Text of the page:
Instructional strategies provide a plan for assisting the learners with their efforts for each performance objective. Instructional strategies take the form of a lesson plan or a set of production specifications. The purpose is to outline how instructional activities will relate to, and assist the learner with meeting, the performance objectives.
Audio visual instructional media can play a vital role in enhancing the learning environment. The use of audio/visual media can lengthen the average adult’s attention span by strategically refocusing attention. The combination of audio and visual media is more effective than either medium used alone, with learner retention significantly increased over a longer period of time. The classes of media range from handouts to videos to models to computer software.
Demonstration is the basic method for teaching psychomotor skills. The method begins with a practical step-by-step performance by the instructor of a procedure, with a detailed explanation accompanying each step. A demonstration should be accompanied or immediately followed by having learners practice the activity or skill being demonstrated for reinforcement and retention.
Discussions typically begin with the instructor describing the goal or purpose of the discussion. Sometimes discussions may be initiated by the posing of an open-ended question. Instructors can employ a number of techniques to encourage learners to participate in discussions, including calling on specific people, or assigning learners to be an “expert” or leader for various parts of the discussion. Many cooperative activities include a “small group” discussion as teams work together.
Guided Observation is an interactive process of meeting performance objectives by having learners share information and experiences in the classroom. During a guided observation, the instructor asks focused questions and periodically summarizes concepts and principles but does not attempt to dominate the discussion. Learners are active participants and are asked to explore a subject by actively offering knowledge, ideas, opinions, and experiences.
Lecture refers to a formal presentation of information, concepts or principles by an individual. A lecture can be modified to include discussion, demonstration and application.
Practice and Feedback
Practice and feedback increases the probability the learner will remember the concept or skills and also conditions the learner to be better able to perform the skill. Practice and feedback is an important component of learning. If learners are provided with an opportunity to practice what they should be able to do to achieve the learning goal, feedback is elicited as well. Learners will gain a better understanding of what is expected of them to achieve the learning goal, and learning is enhanced. Feedback offers an opportunity to guide the learners into learning. Incorrect answers or demonstration of skills is an opportunity to “teach”. It should never be assumed that just because you have explained to the learners what they should be able to do, that they will actually know how to do it. Practice and feedback allows the learner to gain a better understanding of the content by trying it out themselves. A component of practice and feedback should be built into each training module to allow the learners to try each learning goal for themselves. It is important to have this opportunity during each module rather than waiting until all modules have been presented to allow the learners to feel confident and satisfied before introducing new content.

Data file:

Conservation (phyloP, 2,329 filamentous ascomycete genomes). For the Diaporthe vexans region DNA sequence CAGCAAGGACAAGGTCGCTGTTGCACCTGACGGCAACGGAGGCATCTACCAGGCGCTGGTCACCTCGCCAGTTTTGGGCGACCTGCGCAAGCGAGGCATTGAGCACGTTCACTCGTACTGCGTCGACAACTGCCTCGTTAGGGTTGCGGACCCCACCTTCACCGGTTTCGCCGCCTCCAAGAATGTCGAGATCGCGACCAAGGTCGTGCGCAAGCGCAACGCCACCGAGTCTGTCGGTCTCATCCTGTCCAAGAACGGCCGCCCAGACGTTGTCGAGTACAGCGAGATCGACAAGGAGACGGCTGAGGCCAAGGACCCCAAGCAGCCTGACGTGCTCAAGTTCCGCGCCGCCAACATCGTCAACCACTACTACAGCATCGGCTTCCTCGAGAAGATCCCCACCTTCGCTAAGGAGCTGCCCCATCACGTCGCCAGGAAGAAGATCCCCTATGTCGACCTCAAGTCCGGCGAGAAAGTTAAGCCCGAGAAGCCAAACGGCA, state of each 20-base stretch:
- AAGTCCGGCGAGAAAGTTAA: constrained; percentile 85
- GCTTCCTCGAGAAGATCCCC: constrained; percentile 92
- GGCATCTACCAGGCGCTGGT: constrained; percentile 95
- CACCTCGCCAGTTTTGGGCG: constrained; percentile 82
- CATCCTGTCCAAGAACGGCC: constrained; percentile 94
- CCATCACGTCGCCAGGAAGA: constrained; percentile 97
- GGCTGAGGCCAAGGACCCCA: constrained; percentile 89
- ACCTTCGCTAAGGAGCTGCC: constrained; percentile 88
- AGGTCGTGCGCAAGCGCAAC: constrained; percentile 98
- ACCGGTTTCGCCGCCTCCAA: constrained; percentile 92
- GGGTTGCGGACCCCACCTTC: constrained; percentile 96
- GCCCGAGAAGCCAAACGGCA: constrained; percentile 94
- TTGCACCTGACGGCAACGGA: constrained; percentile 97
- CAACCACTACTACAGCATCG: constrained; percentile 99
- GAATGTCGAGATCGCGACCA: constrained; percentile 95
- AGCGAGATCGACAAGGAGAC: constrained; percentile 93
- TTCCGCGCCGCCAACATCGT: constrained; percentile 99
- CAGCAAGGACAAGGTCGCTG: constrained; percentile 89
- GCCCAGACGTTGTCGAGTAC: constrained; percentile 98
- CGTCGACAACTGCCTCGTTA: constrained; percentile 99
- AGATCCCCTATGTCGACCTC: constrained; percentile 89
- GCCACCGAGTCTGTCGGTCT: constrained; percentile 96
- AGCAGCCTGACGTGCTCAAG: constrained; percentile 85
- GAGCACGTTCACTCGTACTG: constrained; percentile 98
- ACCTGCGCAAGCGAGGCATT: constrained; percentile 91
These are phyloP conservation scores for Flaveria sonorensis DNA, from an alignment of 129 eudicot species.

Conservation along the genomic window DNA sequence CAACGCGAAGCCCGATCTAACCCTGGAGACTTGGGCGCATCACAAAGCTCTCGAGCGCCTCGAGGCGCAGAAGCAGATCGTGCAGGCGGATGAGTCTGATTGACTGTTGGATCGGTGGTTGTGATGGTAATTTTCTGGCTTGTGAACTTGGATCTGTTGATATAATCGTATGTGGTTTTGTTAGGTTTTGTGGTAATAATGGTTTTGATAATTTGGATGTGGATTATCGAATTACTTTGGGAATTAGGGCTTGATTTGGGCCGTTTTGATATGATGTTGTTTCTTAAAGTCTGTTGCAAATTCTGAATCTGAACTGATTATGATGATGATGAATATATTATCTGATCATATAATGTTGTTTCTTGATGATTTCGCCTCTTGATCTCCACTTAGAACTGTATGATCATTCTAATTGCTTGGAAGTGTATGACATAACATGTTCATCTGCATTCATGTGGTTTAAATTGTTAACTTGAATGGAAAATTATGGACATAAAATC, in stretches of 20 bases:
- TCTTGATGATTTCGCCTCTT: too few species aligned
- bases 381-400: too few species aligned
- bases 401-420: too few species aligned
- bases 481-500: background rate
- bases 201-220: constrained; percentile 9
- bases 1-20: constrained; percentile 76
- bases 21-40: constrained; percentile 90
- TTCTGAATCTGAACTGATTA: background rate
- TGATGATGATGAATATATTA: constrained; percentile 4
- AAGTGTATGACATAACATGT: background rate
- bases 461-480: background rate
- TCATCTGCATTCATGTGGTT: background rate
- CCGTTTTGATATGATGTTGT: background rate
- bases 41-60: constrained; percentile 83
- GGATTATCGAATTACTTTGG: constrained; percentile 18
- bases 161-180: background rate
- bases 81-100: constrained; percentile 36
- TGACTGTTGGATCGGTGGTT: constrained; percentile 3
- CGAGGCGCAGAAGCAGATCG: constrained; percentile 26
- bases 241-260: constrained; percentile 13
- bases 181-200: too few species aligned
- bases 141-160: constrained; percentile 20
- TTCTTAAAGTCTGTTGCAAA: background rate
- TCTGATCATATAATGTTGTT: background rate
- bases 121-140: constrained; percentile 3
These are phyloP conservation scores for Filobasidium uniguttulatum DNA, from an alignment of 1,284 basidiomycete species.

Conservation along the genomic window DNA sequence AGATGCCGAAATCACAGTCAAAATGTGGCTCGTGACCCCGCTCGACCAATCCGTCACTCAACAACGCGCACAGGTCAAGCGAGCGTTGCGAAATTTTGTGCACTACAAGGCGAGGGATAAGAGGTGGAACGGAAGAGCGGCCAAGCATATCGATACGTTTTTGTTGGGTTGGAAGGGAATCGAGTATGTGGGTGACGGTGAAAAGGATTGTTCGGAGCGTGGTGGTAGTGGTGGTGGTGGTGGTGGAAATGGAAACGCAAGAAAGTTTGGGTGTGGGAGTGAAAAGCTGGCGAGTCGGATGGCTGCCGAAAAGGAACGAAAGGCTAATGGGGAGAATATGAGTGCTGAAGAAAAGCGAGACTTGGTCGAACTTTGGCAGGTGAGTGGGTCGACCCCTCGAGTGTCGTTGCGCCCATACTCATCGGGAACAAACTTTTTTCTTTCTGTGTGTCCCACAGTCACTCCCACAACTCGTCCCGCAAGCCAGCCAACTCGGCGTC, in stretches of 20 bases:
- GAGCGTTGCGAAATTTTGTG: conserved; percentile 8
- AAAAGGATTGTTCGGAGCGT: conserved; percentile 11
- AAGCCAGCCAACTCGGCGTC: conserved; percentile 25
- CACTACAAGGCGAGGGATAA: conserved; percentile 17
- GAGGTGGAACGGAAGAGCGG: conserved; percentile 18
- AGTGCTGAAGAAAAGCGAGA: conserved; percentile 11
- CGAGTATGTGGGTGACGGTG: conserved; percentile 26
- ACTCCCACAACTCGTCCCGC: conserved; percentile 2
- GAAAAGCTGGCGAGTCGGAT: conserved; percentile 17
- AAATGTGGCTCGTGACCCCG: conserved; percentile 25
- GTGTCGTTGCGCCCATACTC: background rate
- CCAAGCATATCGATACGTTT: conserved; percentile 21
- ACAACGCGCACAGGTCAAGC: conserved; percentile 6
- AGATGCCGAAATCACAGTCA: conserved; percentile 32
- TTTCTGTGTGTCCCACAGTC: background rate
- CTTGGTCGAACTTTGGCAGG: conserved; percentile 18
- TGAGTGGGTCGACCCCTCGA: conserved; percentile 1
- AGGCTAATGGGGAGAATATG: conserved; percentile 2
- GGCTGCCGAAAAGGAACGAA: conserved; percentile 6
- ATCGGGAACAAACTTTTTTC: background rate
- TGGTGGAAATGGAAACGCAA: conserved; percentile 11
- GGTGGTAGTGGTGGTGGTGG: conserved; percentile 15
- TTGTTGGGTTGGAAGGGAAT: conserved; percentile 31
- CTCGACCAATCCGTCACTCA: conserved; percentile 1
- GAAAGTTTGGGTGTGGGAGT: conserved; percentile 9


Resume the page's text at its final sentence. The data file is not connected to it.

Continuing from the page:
Question and Answer Periods
Question and answer periods allow learners to ask questions after each module as a method of reinforcing your message and selling your ideas. In addition, because learners can ask for clarification, they are less likely to leave the training with misconceptions about the concepts you delivered.
Reading allows learners to construct meaning from a text. Reflection encourages learners to think and talk about what they have observed, heard or read. The instructor or student initiates the discussion by asking a question that requires learners to reflect upon and interpret experiences, read or recorded stories, or illustrations. As learners question and recreate information and events, they clarify their thoughts and feelings.
Role-Playing offers learners an opportunity to act out a situation based on simulated work situations and provides a more valid experience than merely talking about a topic. Learners role-play the attitudes and behaviors involved in carrying out a task or job responsibility.
Simulated Job Settings
Simulated job settings are used to put the learner in a “real” workplace situation so that learners are able to experience consequences of their behavior and decisions.
Instructor-led instructional strategies produce a guide to help implement the goal of the lesson plan without necessarily conveying its exact content to the learners. The instructor gives directions, refers learners to appropriate materials, directs the class activities, and supplements existing materials with direct instruction.
Learner-centered strategies present a learning objective, an activity guide, the material to be viewed or read, practice exercises, and a self-check testing system for the learner.
By Shirley J. Caruso, M. A. Human Resource Development